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Babes in Toyland (1961)
A lot or a little?
The parents' guide to what's in this movie.
What parents need to know
Parents need to know that Babes in Toyland (1961) was Walt Disney Studio's first live-action musical release. Halfway between a play and a movie, much of the piece takes place "onstage," using painted sets and contained in a theater-size area. One of a number of productions based on Victor Herbert's 1903 operetta, dancing, singing, and familiar Mother Goose characters are at the center of this movie. A thin story about a dastardly villain attempting to upset the wedding plans of Mary-Mary and Tom-Tom, the Piper's son, simply moves the action from one set piece to another. Only very young kids, not yet able to distinguish real violence from cartoon violence, might be bothered by the exaggerated, mustache-twirling, comic malevolence of Mr. Barnaby or by the farcical action in which characters slip, fall, get hit over the head with a mallet, and get lost in a forest filled with mildly menacing talking trees.
What's the story?
Mary-Mary Quite Contrary (Annette Funicello) and Tom Piper (Tommy Sands) are getting married in BABES IN TOYLAND (1961). Unfortunately, Mr. Barnaby (Ray Bolger), the mustache-twirling comic villain, has other ideas. Aware that Mary-Mary is due to come into a large sum of money, Mr. Barnaby plans to get rid of Tom and marry Mary-Mary himself. To aid his dastardly cause, he enlists the help of two bumbling henchmen, who succeed in making all kinds of trouble for the happy couple. Other Mother Goose characters aid Mary-Mary, save Tom, and outwit Mr. Barnaby. In the midst of the chaos Mr. Barnaby has perpetrated, the heroes find themselves in Toyland, where they encounter the Chief Toymaker (Ed Wynn) along with his inventor-assistant and end up helping save Christmas.
Is it any good?
This movie offered many features appealing to kids, back when it was released. It had silly inventions, especially one that can shrink people; the lovable Ed Wynn as Toyland's Chief Toymaker; and the participation of some of the 1960s' major pop music stars. However, for today's viewers, this stagy, artificial film feels formulaic and doesn't have the vibrancy, innovation, or magic of the musical movies for families that soon followed (Mary Poppins, Chitty-Chitty-Bang-Bang). Still, the rosy-cheeked Mother Goose characters, the terrific dance numbers, and the Victor Herbert songs are enough to entertain most kids. As for comedy and slapstick, the 1934 filmed version of this operetta, which featured Laurel and Hardy as the bumbling, villainous sidekicks, is called March of the Wooden Soldiers and is considered the best Toyland of all.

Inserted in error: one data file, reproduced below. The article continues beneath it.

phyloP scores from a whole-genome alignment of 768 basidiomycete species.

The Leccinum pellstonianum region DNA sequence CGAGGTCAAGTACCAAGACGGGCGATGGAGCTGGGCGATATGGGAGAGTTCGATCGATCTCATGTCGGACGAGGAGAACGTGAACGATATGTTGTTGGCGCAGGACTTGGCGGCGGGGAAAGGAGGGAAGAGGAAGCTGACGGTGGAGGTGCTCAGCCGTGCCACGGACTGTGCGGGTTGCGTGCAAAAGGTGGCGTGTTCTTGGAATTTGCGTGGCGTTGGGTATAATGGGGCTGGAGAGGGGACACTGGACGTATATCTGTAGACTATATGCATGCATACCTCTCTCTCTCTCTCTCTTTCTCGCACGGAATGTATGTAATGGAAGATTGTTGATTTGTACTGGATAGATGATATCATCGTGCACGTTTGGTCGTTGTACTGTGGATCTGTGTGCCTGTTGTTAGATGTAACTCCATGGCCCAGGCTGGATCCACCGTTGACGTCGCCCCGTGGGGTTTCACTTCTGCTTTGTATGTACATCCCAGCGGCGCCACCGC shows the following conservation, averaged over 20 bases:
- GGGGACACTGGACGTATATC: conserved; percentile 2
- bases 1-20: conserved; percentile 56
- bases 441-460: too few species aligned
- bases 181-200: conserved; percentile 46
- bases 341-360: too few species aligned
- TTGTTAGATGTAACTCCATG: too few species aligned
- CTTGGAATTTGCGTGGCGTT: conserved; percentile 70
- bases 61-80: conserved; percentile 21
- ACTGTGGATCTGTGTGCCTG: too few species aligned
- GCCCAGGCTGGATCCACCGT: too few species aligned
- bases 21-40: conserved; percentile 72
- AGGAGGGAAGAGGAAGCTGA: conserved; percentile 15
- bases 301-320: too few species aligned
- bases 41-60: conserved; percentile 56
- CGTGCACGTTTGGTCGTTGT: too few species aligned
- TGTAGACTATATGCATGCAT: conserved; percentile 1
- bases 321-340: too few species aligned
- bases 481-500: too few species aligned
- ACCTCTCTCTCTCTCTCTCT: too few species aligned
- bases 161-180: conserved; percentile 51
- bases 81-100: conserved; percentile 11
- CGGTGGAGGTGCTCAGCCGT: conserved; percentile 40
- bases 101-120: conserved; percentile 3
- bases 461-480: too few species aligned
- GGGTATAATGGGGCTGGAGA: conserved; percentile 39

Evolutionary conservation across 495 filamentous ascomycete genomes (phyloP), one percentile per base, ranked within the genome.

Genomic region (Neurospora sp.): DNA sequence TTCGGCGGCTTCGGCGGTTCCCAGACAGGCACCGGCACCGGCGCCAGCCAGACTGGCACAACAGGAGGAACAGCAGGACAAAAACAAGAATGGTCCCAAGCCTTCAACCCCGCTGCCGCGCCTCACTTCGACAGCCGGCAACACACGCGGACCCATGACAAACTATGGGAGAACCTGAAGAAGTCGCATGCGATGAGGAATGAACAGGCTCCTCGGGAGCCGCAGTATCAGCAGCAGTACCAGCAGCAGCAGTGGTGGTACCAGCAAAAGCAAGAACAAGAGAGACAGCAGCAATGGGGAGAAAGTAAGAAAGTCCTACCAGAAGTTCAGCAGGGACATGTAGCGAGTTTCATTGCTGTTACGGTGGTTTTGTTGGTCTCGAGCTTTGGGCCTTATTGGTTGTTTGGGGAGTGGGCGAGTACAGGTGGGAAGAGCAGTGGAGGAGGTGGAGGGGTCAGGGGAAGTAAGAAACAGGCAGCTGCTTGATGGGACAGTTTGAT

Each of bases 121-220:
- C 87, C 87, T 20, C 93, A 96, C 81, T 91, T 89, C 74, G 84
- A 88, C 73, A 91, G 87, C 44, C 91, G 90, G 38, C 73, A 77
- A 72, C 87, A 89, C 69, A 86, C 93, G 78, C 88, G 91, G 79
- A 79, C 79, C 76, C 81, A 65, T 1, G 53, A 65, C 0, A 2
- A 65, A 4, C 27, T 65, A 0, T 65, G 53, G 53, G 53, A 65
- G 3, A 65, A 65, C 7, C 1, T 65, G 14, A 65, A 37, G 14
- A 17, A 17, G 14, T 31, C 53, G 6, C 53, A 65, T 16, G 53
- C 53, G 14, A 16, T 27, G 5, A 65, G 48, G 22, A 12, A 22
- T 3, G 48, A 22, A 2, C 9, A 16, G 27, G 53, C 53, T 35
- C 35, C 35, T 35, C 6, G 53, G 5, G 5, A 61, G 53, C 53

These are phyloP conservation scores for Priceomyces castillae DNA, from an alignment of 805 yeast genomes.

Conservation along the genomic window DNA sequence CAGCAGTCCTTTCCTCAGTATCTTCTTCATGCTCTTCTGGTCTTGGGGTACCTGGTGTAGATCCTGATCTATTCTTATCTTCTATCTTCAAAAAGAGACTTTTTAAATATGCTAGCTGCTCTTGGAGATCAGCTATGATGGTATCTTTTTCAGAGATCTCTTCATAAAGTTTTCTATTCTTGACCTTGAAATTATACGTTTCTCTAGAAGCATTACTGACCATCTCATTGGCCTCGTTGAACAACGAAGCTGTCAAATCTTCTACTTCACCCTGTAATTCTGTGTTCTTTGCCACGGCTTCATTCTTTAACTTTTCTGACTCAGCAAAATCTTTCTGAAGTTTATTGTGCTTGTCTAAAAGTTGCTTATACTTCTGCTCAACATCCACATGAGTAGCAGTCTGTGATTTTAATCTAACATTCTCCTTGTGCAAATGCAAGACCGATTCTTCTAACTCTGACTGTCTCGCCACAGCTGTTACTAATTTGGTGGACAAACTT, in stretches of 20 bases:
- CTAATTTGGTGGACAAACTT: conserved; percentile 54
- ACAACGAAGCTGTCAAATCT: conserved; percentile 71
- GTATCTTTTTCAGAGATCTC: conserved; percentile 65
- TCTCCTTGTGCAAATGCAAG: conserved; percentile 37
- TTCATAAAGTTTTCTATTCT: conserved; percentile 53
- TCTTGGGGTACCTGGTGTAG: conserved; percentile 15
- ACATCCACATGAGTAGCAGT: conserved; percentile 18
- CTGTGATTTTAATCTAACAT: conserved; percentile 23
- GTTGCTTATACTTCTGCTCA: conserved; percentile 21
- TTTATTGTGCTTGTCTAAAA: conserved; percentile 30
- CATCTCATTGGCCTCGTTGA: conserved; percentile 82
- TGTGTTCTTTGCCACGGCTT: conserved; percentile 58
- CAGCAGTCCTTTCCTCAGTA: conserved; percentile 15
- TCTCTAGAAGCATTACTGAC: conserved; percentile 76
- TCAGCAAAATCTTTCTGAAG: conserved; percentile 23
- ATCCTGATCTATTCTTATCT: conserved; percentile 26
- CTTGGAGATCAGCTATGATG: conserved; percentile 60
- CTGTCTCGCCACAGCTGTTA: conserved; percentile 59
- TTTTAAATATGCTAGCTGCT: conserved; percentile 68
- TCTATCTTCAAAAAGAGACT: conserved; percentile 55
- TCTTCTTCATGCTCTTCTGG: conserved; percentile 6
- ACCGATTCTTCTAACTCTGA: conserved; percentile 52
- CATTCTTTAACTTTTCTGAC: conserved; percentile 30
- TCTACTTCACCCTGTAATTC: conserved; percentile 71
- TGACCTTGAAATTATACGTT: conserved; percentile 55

Talk to your kids about ...
Families can talk about bringing Mother Goose to life. Why is it so much fun to watch characters with whom we're already familiar? Are the characters in this movie true to the storybook verses you've read? Which, if any, surprised you?
Find out about the different versions of Babes in Toyland that have been filmed or staged. What is the origin of the very first production? What do you think makes this tale special enough to be remade so many times?
This movie is based on a play (in this case, an operetta). In what way or ways does this movie retain elements that would be found in a musical play?
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